Monday, December 22nd, 2014

Carlos-O-Meter

Make recall process easier


Repeal any current non-charter restriction governing recall process and force any future restriction to be approved by voters.


Updates

Voters approve charter change related to petitions

A small group of Miami-Dade voters who turned out for the Jan. 31, 2012, presidential preference primary voted in favor of changing the process to recall county commissioners.

The measure allowed for more time to circulate recall petitions. It also allowed for votes on recall measures to be held on regular election days.

Here's the official ballot language: "Shall the Charter be amended to increase from 60 to 120 days the time allowed to circulate initiatory petitions, and to provide that elections to amend the Charter, either through initiatory petitions or by Board action, be held in conjunction with the next scheduled General Election rather than within 60 to 120 days, as currently required?”

Voters approved the measure 58-42 percent.

The purpose of extending the time to collect signatures is to make it easier to gather the required amount: 10 percent of registered voters. Placing charter questions on a general election ballot would likely draw more voters.

As we've noted in previous updates, wealthy businessman Norman Braman wrote an eight-point plan calling for reform to the recall process, and Miami-Dade Mayor Carlos Gimenez signed onto that plan when he campaigned in 2011.

But the ballot question didn't fully accomplish his goals, Braman told PolitiFact.

Groups or individuals collecting signatures for a recall still must get the signatures notarized and can only have one signature per page, said Braman, who orchestrated the recall of Mayor Carlos Alvarez in 2011. Those are obstacles to the recall process -- particularly for those who aren't wealthy, according to Braman.

"It's window dressing,” he said. "It's a very tiny step -- not a material one.”

County spokeswoman Suzy Trutie confirmed that signatures require notarization and must be one per page.

A group or individual submitting signatures must pay 10 cents for each signature collected and submitted for validation by the Clerk's Office. (For more information see the county's charter.)

But the ballot measure's success isn't meaningless. That extra time will help Miami Voice collect signatures to place a question on the ballot about term limits in November. On Jan. 31, voters rejected term limits which were coupled with a massive salary increase for commissioners.

It's unclear when -- if ever -- another question will make it to the ballot to make the recall process easier, but the Jan. 31 vote was a first step. We rate this promise In the Works.

Sources:

Miami-Dade County Supervisor of Elections, Sample Ballot, Jan. 31, 2012 election

Miami-Dade County Supervisor of Elections, Election results, Jan. 31, 2012

Miami-Dade County, Charter, As amended through Nov. 2, 2010

Norman Braman, A covenant with the people of Miami-Dade County for reform of county government, April 1 2011

Miami Herald, "Charter reforms may come from residents," Feb. 1, 2012

Miami Herald,"Miami-Dade voters reject term limits, salary hike for commissioners," Jan. 29, 2012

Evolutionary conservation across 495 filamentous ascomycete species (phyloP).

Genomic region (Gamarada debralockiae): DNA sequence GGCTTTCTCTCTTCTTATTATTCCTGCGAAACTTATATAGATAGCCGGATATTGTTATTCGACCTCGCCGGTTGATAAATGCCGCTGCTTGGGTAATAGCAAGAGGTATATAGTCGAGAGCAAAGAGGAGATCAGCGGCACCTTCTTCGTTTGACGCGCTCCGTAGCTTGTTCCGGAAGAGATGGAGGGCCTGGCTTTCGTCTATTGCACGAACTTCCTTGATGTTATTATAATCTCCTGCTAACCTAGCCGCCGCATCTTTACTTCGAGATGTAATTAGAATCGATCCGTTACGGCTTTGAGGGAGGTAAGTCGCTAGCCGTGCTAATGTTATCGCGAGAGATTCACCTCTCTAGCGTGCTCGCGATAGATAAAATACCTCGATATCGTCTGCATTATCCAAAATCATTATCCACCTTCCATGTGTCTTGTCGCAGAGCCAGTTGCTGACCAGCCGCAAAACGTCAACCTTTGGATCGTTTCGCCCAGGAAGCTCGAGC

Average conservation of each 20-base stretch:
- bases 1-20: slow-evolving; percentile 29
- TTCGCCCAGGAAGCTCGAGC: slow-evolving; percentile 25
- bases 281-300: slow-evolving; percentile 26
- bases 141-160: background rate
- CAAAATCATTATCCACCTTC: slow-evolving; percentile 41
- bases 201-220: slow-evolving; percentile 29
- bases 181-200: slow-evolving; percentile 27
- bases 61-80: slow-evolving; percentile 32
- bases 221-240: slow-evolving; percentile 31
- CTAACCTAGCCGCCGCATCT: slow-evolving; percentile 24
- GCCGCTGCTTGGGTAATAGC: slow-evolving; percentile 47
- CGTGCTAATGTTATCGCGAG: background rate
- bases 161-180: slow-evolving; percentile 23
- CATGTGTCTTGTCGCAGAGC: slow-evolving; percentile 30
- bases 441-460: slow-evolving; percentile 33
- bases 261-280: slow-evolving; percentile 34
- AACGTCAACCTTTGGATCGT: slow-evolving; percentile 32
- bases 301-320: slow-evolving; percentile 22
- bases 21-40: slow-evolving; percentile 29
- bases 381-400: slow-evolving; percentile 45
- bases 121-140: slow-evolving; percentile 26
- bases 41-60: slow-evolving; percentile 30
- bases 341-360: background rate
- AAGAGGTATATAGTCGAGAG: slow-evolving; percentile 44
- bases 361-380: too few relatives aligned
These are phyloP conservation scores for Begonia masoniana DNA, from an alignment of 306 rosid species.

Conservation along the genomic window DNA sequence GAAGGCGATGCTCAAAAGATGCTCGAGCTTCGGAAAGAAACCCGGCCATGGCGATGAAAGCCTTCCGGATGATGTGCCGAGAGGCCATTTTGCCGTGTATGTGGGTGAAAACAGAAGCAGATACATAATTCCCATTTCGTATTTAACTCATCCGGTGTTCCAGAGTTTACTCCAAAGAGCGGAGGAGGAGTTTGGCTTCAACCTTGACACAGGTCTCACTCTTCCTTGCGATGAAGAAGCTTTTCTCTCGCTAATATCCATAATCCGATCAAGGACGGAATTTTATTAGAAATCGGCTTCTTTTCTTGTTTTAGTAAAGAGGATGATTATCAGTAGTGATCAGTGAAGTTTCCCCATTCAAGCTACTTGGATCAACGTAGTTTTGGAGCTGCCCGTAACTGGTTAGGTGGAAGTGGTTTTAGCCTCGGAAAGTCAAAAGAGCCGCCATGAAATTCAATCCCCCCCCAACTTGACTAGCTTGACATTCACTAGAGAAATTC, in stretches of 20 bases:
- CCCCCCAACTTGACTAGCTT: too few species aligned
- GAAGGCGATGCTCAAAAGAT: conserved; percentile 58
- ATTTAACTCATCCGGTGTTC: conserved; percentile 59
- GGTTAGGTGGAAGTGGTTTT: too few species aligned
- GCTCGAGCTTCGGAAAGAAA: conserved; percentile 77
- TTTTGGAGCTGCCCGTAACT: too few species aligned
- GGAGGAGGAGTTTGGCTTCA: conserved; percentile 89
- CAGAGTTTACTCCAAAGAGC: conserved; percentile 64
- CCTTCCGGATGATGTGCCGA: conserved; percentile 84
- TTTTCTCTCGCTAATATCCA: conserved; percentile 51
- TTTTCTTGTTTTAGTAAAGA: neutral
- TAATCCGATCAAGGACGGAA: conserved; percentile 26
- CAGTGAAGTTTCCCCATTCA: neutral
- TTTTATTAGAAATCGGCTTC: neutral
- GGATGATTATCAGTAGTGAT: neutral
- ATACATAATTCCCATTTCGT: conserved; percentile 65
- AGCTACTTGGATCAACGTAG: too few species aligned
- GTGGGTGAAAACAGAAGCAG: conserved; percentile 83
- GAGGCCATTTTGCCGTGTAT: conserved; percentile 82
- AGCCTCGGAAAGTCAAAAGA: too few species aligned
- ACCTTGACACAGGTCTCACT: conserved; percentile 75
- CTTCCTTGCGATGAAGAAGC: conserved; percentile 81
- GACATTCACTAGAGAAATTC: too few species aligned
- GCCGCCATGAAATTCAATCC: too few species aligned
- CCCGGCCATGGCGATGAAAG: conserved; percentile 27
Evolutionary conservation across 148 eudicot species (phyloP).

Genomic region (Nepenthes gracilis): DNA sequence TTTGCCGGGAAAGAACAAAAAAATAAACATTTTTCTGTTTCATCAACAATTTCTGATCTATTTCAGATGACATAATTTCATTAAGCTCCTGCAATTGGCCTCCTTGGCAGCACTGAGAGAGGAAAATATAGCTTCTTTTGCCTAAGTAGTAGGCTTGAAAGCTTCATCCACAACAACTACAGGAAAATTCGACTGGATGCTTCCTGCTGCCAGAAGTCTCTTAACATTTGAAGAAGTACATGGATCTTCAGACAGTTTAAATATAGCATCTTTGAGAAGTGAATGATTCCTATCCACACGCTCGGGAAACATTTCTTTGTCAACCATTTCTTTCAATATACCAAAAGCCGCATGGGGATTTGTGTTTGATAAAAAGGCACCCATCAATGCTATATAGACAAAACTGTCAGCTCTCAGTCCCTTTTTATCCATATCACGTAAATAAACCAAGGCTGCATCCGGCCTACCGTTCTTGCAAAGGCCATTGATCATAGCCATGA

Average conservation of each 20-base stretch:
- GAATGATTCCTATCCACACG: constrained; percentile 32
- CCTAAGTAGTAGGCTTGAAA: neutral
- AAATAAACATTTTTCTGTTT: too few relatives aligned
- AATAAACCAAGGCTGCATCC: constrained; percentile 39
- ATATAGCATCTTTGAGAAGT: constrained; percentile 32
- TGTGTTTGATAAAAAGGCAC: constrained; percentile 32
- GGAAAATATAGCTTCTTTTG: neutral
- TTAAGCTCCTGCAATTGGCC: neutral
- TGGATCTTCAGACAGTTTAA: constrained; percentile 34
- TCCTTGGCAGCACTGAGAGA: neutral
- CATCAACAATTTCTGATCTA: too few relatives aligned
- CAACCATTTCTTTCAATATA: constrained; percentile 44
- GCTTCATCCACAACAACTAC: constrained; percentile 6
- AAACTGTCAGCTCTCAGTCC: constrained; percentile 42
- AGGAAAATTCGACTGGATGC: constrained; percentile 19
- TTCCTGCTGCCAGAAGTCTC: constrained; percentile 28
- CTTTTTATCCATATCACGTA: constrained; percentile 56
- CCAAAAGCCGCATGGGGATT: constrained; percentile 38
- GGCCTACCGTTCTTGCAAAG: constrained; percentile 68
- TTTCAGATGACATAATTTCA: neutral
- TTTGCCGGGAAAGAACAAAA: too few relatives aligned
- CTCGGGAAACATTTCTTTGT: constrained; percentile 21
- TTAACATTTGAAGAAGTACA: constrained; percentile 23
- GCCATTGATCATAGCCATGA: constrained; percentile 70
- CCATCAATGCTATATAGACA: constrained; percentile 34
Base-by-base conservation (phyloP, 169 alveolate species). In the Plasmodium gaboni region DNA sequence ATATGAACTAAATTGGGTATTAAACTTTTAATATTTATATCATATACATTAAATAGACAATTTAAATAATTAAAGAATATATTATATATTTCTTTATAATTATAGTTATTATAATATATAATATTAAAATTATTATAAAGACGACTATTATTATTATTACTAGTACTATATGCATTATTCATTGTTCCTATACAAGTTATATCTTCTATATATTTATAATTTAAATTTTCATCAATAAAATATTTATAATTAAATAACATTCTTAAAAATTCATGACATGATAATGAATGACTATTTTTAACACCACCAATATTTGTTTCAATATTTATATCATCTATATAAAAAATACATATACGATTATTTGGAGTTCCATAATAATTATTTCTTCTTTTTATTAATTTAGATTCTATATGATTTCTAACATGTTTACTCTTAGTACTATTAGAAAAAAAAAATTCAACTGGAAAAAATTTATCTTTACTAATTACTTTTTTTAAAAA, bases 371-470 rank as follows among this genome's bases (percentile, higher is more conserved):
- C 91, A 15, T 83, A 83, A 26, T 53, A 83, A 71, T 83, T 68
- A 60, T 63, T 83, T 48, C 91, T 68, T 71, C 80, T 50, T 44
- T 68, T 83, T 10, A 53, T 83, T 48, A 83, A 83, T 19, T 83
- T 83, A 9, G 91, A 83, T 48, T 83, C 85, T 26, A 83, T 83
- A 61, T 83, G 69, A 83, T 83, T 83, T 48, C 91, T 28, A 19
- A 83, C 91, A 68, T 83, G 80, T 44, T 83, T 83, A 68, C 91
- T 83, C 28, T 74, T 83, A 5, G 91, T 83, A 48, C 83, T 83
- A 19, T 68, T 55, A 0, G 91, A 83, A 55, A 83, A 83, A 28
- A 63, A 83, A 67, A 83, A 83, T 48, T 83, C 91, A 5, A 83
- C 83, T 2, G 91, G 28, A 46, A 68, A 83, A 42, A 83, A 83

Miami Herald, "Miami-Dade voters to weigh in on charter reform,” Jan. 14, 2012

Miami Herald, "Miami-Dade voters will decide on term limits, pay increases for county commissioners," Nov. 3, 2011

Miami Herald"s Naked Politics blog, "Miami-Dade mayoral candidates back reforms,” March 21, 2011

PolitiFact, "Miami-Dade commissioners vote to place term limits on the ballot,” Nov. 8, 2011

Miami-Dade County Commission, Draft of meeting minutes, Nov. 3, 2011

Interview, Norman Braman, Feb. 1, 2012

Miami-Dade to hold election on charter reform

Miami-Dade Mayor Carlos Gimenez owes his seat to the historic 2011 recall of his predecessor Carlos Alvarez amid voters' fury about county spending.

During the campaign, Gimenez said that the recall process should be easier. Wealthy businessman Norman Braman, the man behind the Alvarez recall, wrote an eight-point plan calling for reform in 2011. Gimenez signed that plan in March 2011 while campaigning for mayor.

One point in the plan stated: "restore accountability by repealing any non-charter restriction on the people's right to petition their government for change or to recall a politician; and to require any proposed future restriction to be voted upon by the people of Miami-Dade County and to be enshrined in the county charter.” We boiled that down to mean that Gimenez was promising to make the recall process easier.

In November, Miami-Dade County Commissioners agreed to place a question on the Jan. 31, 2012, ballot (coinciding with the Republican presidential primary) that asks voters the following question: "Shall the Charter be amended to increase from 60 to 120 days the time allowed to circulate initiatory petitions, and to provide that elections to amend the Charter, either through initiatory petitions or by Board action, be held in conjunction with the next scheduled General Election rather than within 60 to 120 days, as currently required?”

The purpose of extending the time to collect signatures is to make it easier to gather the required amount: 10 percent of registered voters. Placing charter questions on a general election ballot would likely draw more voters.

We will have to see how voters respond but for now we rate this In the Works. 

Sources:

Miami-Dade County Supervisor of Elections, Sample Ballot, Jan. 31, 2012 election

Norman Braman, A covenant with the people of Miami-Dade County for reform of county government, April 1 2011

Miami Herald, "Miami-Dade voters to weigh in on charter reform,” Jan. 14, 2012

Miami Herald"s Naked Politics blog, "Miami-Dade mayoral candidates back reforms,” March 21, 2011

PolitiFact, "Miami-Dade commissioners vote to place term limits on the ballot,” Nov. 8, 2011